I am convinced that in the 21st century talent management will be the key differentiator of successful organizations. Within a couple of decades, no matter what measure you use, those with the most advanced approach to the recruiting, development and retention of talent will outperform those who lag behind.
It’s a bold prediction, and there are two fundamental reasons for it. First, we are going through a disruption of work and talent the scale of which we have never seen before in history – and those who try to navigate it blindly will struggle. Second, with the vast majority of human resources functions currently playing a service-provider role – reacting to events rather than attempting to get ahead of them – the opportunity is there to step up substantially in talent management capabilities. With the right vision and investment, human resources can take the strategic lead in helping businesses navigate the disruptive chaos we find ourselves in today.
HR must adapt
Be in no doubt that we find ourselves in an unprecedented period of disruption of work. The economics speak for themselves. In the US for example, GDP per worker has doubled since the mid-70s while real wage has remained almost exactly the same. The last time we saw these types of figures were in the late 18th and early 19th centuries, but today’s figures make that Industrial Revolution look pretty tame. There’s also no clarity on when this disruption will end, even though it’s been happening for about 40 years. When we hear Google’s Duplex making a telephone call to a human to make a restaurant appointment, or China’s latest newsreader promising us that he will improve with better programming, it feels like it is only just beginning.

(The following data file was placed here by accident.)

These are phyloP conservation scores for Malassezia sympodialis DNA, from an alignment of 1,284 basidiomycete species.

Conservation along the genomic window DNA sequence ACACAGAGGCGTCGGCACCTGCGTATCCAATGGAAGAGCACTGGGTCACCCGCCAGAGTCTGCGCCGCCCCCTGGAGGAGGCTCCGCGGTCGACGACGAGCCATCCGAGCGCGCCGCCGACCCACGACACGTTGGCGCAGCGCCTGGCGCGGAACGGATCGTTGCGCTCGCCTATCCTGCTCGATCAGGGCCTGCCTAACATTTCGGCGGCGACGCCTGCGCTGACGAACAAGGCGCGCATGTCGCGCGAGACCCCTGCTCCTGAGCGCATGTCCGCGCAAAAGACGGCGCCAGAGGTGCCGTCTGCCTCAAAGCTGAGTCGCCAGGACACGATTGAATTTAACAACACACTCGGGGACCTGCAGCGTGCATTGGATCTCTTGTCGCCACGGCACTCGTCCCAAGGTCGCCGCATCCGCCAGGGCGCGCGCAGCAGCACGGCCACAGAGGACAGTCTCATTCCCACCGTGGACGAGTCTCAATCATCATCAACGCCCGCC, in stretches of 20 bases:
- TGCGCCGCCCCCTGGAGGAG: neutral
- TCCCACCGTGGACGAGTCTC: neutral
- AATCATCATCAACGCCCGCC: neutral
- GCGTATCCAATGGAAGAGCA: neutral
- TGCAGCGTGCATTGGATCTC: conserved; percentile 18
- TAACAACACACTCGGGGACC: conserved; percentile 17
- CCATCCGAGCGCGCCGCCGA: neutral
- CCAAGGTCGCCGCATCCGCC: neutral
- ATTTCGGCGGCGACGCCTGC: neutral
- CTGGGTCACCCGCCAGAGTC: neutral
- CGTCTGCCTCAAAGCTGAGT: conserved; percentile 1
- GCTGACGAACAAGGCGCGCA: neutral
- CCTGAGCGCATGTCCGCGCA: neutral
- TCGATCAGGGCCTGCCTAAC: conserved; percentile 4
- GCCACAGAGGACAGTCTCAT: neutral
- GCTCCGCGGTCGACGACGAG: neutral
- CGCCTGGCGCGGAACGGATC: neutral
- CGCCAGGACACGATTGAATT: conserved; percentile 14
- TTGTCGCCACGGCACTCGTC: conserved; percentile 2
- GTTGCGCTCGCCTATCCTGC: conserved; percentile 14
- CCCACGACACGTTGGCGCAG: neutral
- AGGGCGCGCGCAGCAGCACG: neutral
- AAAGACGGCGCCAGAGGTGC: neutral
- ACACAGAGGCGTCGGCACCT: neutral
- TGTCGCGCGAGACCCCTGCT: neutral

This disruption is playing out primarily in the talent space. The McKinsey Global Institute expects it to manifest itself not in the loss of jobs, but in the movement of talent. With around 50% of all work activities being automatable, the earliest and most likely projections see as many as 200 million to 300 million people globally moving jobs by the end of the next decade.
As we look to a future where we see more fast-paced movement of talent, organizations will need to better understand their skills needs and to better recruit, develop and retain those who fill those needs. Without such understanding, critical capabilities and skills will be lost, succession planning will become a nightmare, overall employee performance will decline and so will its contribution to the bottom line.